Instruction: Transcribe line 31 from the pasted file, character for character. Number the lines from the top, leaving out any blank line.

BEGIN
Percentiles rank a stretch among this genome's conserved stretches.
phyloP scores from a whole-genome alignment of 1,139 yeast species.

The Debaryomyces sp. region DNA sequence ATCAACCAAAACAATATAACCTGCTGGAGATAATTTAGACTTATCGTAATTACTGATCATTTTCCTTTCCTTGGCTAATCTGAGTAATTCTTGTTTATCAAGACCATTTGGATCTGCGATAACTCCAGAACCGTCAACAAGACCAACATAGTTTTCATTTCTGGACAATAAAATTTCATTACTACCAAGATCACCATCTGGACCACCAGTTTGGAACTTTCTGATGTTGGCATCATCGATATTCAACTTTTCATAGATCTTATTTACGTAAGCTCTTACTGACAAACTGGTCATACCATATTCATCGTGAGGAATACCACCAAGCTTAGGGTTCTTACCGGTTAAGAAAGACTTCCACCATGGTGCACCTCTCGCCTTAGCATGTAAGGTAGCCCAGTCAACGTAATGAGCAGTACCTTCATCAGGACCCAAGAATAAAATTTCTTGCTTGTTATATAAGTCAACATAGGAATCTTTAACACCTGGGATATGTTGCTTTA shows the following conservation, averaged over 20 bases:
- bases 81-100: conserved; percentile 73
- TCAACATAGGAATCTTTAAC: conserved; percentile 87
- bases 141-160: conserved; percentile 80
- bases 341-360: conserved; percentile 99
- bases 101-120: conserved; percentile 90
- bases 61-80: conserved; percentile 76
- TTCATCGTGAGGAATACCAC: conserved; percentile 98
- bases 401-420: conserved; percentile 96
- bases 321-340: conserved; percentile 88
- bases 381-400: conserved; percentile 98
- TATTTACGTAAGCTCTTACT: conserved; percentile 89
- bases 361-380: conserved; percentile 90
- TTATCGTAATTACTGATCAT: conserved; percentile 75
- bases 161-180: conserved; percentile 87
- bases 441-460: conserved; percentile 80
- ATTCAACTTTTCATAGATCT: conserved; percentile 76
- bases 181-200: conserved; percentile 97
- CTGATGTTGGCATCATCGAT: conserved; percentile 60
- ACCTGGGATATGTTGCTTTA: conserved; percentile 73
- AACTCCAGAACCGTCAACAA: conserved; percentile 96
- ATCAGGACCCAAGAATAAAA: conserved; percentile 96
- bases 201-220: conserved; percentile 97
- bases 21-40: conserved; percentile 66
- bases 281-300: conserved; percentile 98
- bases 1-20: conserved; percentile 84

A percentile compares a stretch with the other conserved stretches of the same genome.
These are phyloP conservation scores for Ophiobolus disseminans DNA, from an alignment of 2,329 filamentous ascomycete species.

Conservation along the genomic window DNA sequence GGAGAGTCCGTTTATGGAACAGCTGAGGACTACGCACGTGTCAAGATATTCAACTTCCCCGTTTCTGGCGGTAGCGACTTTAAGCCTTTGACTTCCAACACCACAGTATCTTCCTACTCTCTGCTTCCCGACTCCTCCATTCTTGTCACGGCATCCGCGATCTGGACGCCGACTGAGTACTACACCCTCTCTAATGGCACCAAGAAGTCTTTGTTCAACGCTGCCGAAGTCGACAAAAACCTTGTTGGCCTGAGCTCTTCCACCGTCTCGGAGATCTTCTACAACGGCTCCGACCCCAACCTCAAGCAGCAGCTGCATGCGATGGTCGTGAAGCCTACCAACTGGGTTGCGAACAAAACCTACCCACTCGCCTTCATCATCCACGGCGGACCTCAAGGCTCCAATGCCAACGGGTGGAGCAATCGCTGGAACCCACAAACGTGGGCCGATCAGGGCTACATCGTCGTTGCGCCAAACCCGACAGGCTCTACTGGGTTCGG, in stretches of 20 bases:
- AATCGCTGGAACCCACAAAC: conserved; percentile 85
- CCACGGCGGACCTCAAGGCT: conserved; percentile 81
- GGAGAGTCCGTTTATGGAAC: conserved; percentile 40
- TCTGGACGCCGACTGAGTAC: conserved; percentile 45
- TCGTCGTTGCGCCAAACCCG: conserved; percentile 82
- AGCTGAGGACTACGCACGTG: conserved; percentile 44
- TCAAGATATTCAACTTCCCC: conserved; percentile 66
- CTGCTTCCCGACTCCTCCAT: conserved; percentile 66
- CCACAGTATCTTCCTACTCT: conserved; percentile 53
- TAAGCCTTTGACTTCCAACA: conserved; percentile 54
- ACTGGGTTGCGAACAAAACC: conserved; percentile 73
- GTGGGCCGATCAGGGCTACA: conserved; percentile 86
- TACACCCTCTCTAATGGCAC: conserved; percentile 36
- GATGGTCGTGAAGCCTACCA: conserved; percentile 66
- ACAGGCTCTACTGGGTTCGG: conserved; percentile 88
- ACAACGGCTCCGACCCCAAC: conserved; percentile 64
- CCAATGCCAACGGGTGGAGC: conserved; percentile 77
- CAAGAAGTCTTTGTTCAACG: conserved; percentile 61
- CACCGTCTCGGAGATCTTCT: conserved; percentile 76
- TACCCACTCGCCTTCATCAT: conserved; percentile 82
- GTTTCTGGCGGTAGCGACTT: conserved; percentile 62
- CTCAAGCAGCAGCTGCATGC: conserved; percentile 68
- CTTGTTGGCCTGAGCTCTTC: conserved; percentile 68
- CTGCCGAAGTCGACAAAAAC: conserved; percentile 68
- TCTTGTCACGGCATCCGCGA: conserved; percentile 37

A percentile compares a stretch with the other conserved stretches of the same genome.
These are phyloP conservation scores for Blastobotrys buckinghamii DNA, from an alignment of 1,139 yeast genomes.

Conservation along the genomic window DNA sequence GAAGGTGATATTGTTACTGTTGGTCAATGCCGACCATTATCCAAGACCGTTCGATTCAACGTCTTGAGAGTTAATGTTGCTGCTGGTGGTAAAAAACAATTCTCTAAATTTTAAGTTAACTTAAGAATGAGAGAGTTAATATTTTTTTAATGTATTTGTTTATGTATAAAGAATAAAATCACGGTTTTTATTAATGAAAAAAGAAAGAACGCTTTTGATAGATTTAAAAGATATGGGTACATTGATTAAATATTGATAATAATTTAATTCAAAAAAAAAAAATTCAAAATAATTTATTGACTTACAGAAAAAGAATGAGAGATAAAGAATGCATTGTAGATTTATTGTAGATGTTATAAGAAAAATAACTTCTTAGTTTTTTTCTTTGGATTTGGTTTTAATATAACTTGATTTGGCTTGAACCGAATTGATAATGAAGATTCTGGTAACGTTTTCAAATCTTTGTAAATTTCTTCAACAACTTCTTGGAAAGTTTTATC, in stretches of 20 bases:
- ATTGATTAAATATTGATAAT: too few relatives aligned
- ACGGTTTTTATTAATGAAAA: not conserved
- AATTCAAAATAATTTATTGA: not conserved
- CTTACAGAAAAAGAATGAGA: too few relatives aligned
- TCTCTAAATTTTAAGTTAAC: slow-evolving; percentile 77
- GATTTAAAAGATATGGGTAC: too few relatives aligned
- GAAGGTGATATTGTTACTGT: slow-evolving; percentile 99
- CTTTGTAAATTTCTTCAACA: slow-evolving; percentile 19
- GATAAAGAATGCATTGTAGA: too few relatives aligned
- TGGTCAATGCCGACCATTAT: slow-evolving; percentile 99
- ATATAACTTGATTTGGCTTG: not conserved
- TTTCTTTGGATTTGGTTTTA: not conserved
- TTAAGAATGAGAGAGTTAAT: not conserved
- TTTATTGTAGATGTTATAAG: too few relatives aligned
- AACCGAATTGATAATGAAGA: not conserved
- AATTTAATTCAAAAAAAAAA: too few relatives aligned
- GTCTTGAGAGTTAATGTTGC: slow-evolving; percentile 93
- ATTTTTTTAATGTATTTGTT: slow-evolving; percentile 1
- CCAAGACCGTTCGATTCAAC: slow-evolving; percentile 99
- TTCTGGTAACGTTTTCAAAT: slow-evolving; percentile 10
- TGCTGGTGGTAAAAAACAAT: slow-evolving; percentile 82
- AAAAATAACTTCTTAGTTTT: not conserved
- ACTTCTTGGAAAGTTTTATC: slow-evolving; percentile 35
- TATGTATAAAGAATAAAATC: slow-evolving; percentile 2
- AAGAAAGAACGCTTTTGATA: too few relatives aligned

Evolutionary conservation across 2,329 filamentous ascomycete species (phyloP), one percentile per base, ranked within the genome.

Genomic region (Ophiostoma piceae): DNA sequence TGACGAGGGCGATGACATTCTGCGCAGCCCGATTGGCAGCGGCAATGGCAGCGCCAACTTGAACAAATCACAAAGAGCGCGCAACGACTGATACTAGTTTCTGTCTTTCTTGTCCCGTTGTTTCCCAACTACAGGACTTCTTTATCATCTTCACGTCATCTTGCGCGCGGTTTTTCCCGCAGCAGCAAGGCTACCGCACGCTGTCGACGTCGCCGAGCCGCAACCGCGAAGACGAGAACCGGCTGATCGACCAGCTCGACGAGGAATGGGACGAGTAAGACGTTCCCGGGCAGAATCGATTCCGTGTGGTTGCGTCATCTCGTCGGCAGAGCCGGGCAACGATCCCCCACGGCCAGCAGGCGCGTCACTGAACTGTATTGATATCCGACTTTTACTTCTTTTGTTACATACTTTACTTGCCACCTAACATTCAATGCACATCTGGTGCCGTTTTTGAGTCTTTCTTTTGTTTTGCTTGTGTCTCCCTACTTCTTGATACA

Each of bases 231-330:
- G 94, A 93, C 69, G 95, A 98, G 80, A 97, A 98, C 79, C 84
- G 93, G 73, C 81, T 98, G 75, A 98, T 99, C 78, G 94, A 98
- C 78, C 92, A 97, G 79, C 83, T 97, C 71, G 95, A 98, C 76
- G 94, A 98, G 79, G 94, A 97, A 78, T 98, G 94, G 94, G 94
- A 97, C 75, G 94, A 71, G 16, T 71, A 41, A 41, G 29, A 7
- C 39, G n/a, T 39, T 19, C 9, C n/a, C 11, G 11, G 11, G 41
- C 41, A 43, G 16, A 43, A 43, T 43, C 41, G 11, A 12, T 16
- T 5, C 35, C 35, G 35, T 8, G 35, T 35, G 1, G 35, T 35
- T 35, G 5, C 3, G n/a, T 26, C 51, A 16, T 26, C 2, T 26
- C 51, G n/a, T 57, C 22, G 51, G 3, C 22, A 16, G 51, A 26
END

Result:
Conservation along the genomic window DNA sequence GGAGAGTCCGTTTATGGAACAGCTGAGGACTACGCACGTGTCAAGATATTCAACTTCCCCGTTTCTGGCGGTAGCGACTTTAAGCCTTTGACTTCCAACACCACAGTATCTTCCTACTCTCTGCTTCCCGACTCCTCCATTCTTGTCACGGCATCCGCGATCTGGACGCCGACTGAGTACTACACCCTCTCTAATGGCACCAAGAAGTCTTTGTTCAACGCTGCCGAAGTCGACAAAAACCTTGTTGGCCTGAGCTCTTCCACCGTCTCGGAGATCTTCTACAACGGCTCCGACCCCAACCTCAAGCAGCAGCTGCATGCGATGGTCGTGAAGCCTACCAACTGGGTTGCGAACAAAACCTACCCACTCGCCTTCATCATCCACGGCGGACCTCAAGGCTCCAATGCCAACGGGTGGAGCAATCGCTGGAACCCACAAACGTGGGCCGATCAGGGCTACATCGTCGTTGCGCCAAACCCGACAGGCTCTACTGGGTTCGG, in stretches of 20 bases: